Five new police forces will now have nurses assisting police officers on emergency calls and in control rooms as part of the street triage scheme.
Nurse assistance has already begun in some police forces, but there are now five more police forces set to trial the scheme in which mental health nurses accompany officers on call outs. Funded by the Department of Health and backed by the Home office, the scheme is aimed at improving the way people with mental health problems are treated during emergencies. This means that people will get the medical attention they need at a quicker rate.
Care and support minister Norman Lamb says that “We know that some police forces are already doing an extremely good job of handling circumstances involving mentally ill people but we want this to be the reality everywhere.
“By providing police forces with the support of health professionals we can give officers the skills they need to treat vulnerable people appropriately in times of crisis.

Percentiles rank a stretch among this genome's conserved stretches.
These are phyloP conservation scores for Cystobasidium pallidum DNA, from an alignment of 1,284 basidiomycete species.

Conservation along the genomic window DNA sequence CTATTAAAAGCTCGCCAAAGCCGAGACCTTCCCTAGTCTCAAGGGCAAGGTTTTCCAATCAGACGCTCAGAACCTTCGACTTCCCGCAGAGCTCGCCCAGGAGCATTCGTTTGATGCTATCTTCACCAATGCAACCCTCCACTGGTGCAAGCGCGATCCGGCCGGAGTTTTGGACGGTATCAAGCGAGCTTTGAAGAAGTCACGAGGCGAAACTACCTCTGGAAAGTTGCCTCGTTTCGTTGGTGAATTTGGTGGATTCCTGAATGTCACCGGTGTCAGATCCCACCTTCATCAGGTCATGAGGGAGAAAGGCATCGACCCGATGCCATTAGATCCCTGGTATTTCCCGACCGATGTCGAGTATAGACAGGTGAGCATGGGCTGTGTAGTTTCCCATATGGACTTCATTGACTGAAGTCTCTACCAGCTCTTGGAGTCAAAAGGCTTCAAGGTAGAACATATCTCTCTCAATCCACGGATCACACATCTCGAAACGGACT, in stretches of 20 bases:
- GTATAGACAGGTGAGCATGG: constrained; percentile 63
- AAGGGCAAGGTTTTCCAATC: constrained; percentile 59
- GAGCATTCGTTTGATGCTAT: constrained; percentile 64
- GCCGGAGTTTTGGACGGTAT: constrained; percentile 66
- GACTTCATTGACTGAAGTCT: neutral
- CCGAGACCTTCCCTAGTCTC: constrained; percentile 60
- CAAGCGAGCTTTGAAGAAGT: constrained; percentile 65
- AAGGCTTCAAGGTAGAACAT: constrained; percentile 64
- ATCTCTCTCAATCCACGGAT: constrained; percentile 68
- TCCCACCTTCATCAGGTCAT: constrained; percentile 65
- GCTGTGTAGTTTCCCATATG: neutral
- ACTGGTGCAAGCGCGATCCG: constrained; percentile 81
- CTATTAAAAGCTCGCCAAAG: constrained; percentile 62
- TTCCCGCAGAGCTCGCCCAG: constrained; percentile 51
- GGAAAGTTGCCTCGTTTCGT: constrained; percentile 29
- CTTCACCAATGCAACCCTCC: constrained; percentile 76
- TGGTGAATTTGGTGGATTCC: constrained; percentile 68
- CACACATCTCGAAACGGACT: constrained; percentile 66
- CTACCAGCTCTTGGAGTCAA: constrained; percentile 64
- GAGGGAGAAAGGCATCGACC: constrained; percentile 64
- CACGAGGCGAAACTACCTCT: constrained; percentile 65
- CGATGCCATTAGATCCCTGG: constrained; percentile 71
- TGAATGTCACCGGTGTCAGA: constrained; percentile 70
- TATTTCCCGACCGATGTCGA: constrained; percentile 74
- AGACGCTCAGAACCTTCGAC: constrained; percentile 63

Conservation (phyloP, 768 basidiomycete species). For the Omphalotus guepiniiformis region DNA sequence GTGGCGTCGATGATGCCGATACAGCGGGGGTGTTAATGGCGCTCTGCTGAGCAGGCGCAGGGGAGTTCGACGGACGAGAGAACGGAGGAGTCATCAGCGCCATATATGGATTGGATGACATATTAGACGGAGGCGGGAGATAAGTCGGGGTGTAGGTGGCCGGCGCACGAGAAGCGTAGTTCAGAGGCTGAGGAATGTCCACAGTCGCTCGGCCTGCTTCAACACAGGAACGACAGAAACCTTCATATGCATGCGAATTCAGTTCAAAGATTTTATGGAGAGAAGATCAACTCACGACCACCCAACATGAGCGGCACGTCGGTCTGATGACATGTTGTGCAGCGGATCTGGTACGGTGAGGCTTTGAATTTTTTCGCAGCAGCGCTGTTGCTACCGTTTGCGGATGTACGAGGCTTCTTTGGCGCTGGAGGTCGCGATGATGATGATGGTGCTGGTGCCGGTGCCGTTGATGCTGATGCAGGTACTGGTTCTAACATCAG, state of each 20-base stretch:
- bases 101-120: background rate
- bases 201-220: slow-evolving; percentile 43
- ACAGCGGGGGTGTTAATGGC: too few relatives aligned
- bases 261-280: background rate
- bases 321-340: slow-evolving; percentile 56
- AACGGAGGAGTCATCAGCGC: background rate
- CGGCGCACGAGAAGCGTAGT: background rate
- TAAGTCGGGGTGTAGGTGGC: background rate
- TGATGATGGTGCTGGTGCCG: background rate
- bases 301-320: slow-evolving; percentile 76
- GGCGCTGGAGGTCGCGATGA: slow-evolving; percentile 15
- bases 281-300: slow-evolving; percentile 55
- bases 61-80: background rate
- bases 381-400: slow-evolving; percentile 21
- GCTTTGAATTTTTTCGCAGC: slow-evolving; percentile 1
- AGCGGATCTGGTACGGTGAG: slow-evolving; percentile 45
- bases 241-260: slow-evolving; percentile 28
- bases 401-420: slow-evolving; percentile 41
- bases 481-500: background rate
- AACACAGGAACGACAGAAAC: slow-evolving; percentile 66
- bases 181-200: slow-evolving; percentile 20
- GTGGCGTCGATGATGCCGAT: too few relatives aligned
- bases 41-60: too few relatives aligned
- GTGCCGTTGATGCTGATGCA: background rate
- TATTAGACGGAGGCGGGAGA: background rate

“We have already seen encouraging results from the other pilot sites.”
Reports from Leicestershire and Cleveland where the scheme has already been put in place say they have seen it helps the public and reduced the demand on police time.
Under current guidance, police are encouraged to take people with mental health problems to a hospital or similar location in all but exceptional circumstances; yet an investigation found detention in police cells was far from an exceptional occurrence.
Introduction The National Statement of Expectations for Supported Housing (NSE) was finally published on 20 October 2020, five years after the 2015 Comprehensive Spending Review suggested regulatory and oversight changes were needed, although in 2018 the government >>>
Exempt Accommodation, Welfare Reform and Vulnerable Tenants
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